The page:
In the last blog, we discussed what we call "The Fear Zone." Which are the reasons that we tell our selves that we need to keep clients that are less than ideal or not so nice. If you haven't read it, go back give it read as we debunk all of those silly reasons to keep a client who doesn't treat you how you should be treated.
The next step after you identify that a client needs to be taken off the roster is, how do we break up with them? First and foremost, you have to be kind, and ultra professional that way if word ever gets back to you, you handled it as best you can, and no one will ever be able to argue that you were not professional. Being rude back to them is nothing short of a business burn, and word will spread like wild-fire, especially if you are in a small town. However, when you are respectful, kind (even though you fight every urge to do the opposite) and are polite, you will come out the other side smelling like roses.
We have three go-to methods, some you have to be quite direct and others not so much.
Method 1: You are fully booked. This is probably the easiest, and best way for someone who can be a bit of a loose cannon, and they cannot argue the fact that you are fully booked. Most times they won’t want to wait two months to get in to see you, but be prepared, if they do book with you in 2 months, you can give them another chance, but you may have to pull out the big guns if they are not any better then the last time.
Method 2: This route is ideal for family friends or the ultra-demanding type. You say “I appreciate you supporting me for as long as you have, and I don’t feel as though I can accommodate your needs, and if you would like, I can give you the name of a more experienced nail technician.” Now, we don’t want to pawn off difficult people to other people, but sometimes personalities don’t jive, and that is OKAY. It is okay to refer clients out, especially if they continually leave unhappy, you can thank them for their support and split ways. We always believe that it is a good idea to at least give them a decent chance to be happy elsewhere, and don’t forget it doesn’t mean you are terrible at your job, it says, that you are willing to see your weaknesses for what they are. Be honest with yourself that you cannot make everyone happy and let them go, instead of continuing to deal with the stressors of them always leaving unhappy.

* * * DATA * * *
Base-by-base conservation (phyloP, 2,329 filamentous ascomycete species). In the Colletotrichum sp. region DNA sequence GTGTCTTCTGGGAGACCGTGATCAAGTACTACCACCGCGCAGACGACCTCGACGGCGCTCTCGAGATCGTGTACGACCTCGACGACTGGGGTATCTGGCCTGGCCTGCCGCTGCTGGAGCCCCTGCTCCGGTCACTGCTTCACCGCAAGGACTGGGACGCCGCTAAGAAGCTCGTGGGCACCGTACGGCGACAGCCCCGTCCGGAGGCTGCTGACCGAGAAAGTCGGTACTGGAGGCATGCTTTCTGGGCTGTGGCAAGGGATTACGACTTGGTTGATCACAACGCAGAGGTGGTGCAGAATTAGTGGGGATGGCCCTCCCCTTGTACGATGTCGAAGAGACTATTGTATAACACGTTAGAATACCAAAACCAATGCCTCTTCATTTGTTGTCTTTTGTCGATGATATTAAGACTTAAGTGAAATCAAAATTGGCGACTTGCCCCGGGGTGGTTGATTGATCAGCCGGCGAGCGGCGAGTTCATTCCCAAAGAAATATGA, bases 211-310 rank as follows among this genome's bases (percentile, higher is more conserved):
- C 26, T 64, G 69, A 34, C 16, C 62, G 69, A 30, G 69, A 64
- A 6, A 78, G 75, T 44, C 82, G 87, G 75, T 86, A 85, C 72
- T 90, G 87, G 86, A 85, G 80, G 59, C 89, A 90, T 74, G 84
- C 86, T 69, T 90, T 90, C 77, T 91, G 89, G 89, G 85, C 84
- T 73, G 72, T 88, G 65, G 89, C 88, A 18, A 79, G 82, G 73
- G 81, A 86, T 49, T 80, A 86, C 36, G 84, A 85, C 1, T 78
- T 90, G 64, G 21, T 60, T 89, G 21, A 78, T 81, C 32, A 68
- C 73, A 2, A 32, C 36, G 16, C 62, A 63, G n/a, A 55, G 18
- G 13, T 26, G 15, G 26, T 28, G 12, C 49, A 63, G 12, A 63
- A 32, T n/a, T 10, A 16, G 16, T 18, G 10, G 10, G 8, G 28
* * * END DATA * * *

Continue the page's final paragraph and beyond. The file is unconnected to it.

Method 3: This is usually meant for no-show or late clients and always deters them to either go elsewhere or play by the rules. Of course, that means you have to have regulations in place. With late clients you can either book them at 1:30 and tell them 1:00 but be prepared, this could backfire. If by chance they show up at 1:00 and you are with another client until 1:30 they could feel duped and you will not have a happy person on your hands. Or put in place in a no-show/late policy. Late clients can go 1 of 2 ways, if you are 15 minutes late and can still accommodate their appointment, it is a $15 charge, if they are 30 minutes late they have to reschedule and be strict!! Even if you have a gap in your day, you HAVE TO SET BOUNDARIES, or they will continually push the limits. No-shows can be tricky, but when you have rules, it is super simple, they can pay $25 for the no-show fee or half of their service. Which if they are honest and forgot, they will be super apologetic, pay up, and they won’t let it happen again, but usually, our good clients aren’t like that. So this is meant for those that continually no-show and don’t seem to give a flying flamingo about it. They have to pay for half of their service before they can re-book, and it is non-refundable. So if they choose not to show next time, at least half of the service is paid for, and usually, if they pay they do end up showing up, and if they don’t want to have to pay they just don’t come back.
The moral of the story is, every client is different, and you will have to use your best judgment as to how to deal with each situation. You are allowed to set boundaries with clients, and that does not reflect the type of worker you are, and you are still a great nail technician. You cannot keep everyone happy, 100% of the time, and it is okay to refer clients elsewhere. You need to set these boundaries for your sanity because no one wants to hate coming into work. Clients want someone who loves what they do, who is passionate to learn and do the best they can because your happiness is contagious and we flocking love that about you! Honesty is vital; being honest, professional and respectful will build you a clientele of your dreams.
Keep jamming on beauties!